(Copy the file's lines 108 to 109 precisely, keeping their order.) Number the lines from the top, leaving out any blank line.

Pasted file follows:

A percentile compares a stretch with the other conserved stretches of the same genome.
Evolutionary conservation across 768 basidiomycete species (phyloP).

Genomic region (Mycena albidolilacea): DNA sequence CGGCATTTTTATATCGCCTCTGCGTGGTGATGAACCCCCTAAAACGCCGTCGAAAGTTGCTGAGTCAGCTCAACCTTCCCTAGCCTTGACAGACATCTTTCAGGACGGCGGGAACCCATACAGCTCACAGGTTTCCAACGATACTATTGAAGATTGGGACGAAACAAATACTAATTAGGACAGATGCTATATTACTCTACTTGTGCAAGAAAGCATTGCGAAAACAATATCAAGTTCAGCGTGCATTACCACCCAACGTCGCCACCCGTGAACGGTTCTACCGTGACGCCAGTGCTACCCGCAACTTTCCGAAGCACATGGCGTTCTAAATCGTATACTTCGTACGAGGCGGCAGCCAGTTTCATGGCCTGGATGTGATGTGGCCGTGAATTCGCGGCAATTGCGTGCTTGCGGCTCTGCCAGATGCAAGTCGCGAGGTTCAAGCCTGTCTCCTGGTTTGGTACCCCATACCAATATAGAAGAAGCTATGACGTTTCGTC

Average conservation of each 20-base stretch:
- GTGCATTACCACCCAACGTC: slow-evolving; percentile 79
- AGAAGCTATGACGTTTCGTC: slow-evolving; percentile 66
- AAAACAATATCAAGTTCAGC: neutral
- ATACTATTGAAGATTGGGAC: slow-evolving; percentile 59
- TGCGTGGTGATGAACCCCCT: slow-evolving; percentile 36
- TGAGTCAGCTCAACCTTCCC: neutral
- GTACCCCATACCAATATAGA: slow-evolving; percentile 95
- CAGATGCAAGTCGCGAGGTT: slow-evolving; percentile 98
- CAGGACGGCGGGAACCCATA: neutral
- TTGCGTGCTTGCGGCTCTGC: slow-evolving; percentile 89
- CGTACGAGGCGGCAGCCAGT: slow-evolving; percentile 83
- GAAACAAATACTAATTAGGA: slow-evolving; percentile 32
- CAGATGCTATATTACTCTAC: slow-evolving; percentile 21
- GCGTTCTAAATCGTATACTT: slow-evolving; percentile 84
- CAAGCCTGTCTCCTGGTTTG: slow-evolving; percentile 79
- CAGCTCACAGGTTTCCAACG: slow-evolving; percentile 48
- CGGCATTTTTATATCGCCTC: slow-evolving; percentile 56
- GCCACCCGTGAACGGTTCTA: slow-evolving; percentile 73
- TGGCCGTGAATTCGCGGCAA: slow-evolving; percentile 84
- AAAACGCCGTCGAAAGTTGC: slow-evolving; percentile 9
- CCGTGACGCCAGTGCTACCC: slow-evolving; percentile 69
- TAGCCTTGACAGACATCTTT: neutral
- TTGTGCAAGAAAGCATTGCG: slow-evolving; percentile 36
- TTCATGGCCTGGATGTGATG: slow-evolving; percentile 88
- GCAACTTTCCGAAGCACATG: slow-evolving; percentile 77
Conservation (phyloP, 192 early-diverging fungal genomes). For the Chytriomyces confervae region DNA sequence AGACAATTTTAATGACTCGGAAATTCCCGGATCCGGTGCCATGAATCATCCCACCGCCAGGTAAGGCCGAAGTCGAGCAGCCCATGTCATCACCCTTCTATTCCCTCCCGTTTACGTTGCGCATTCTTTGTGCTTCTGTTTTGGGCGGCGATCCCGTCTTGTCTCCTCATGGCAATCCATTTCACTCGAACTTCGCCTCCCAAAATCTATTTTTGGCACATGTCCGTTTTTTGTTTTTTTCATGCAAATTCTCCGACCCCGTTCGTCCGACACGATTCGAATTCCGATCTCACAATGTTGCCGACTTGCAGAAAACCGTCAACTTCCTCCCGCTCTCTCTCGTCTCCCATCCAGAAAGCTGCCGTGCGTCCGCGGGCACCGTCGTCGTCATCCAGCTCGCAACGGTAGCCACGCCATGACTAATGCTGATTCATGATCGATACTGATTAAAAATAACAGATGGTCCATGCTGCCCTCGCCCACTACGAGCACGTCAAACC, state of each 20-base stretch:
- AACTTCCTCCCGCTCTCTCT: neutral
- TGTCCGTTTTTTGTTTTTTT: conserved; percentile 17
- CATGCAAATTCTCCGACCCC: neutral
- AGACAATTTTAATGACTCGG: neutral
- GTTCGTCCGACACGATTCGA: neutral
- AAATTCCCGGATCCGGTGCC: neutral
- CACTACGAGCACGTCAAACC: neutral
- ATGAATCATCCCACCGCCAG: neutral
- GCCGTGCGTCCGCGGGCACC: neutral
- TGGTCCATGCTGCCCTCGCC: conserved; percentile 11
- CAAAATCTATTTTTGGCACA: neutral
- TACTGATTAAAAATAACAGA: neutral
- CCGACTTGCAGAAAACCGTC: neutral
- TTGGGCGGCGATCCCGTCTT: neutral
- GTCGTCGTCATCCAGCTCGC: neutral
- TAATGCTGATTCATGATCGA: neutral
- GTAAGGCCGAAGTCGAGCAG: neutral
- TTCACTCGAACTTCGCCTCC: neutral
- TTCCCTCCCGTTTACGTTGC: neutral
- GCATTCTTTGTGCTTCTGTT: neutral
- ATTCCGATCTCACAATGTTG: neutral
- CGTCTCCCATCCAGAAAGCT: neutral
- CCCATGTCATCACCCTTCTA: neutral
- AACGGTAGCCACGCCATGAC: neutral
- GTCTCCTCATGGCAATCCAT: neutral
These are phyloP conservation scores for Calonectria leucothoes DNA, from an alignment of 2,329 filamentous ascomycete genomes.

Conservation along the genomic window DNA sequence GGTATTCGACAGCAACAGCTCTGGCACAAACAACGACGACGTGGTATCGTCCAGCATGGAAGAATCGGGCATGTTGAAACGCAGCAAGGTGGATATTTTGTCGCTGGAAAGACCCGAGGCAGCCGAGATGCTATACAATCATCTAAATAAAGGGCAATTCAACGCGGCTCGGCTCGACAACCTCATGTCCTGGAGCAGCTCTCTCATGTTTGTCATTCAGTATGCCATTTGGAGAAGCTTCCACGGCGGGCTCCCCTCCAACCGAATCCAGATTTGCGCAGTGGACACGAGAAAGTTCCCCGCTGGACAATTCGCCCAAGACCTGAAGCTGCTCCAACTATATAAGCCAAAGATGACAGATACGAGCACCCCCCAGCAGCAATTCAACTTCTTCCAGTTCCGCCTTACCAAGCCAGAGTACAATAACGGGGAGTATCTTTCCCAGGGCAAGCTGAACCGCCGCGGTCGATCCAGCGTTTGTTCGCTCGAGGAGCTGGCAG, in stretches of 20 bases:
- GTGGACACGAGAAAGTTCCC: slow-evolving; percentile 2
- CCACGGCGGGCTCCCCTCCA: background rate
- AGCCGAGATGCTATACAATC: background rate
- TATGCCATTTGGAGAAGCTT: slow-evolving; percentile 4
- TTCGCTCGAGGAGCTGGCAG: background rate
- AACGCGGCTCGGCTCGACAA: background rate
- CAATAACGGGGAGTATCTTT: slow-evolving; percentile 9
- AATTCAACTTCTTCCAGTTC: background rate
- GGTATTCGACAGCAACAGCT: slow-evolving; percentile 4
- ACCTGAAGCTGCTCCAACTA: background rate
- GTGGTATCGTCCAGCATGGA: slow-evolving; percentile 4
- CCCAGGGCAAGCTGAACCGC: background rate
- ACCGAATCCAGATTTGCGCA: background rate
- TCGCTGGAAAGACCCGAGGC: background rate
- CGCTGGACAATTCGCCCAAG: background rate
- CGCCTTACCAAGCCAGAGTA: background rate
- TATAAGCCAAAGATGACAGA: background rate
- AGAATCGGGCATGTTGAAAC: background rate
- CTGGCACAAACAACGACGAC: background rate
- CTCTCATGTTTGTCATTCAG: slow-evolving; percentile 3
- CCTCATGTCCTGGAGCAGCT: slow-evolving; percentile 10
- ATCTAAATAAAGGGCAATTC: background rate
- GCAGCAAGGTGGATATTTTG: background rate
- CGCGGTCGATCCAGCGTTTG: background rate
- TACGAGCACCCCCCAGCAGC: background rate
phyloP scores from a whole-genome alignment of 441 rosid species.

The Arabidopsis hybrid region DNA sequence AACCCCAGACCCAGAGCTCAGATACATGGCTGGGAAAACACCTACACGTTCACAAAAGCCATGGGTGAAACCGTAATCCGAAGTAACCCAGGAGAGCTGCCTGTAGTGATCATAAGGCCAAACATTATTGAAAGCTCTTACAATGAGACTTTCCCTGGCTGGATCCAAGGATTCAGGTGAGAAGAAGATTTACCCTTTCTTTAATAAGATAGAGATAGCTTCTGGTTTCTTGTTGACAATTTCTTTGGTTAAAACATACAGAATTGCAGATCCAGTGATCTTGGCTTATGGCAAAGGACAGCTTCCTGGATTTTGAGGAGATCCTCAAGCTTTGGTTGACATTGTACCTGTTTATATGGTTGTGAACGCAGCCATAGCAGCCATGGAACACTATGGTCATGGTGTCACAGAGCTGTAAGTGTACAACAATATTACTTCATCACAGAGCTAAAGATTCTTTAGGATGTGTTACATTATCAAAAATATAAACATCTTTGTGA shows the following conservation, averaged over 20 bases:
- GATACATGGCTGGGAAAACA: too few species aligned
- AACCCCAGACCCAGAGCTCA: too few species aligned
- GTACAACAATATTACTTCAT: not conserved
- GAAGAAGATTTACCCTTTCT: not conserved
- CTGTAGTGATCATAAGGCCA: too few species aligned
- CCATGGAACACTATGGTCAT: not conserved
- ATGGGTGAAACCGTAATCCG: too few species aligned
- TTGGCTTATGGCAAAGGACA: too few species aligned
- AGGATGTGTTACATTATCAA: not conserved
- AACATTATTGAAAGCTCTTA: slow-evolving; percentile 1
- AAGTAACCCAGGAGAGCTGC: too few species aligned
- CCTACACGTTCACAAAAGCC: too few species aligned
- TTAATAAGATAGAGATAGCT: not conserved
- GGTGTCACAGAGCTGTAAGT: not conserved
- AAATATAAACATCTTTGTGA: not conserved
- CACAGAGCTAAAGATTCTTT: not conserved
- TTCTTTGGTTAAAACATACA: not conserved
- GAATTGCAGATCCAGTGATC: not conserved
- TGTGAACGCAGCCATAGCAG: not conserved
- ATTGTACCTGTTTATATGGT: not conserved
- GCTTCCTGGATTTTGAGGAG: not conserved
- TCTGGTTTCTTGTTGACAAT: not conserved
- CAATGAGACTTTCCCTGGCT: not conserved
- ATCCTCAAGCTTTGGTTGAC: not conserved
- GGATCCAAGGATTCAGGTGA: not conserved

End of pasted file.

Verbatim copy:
- ATCCTCAAGCTTTGGTTGAC: not conserved
- GGATCCAAGGATTCAGGTGA: not conserved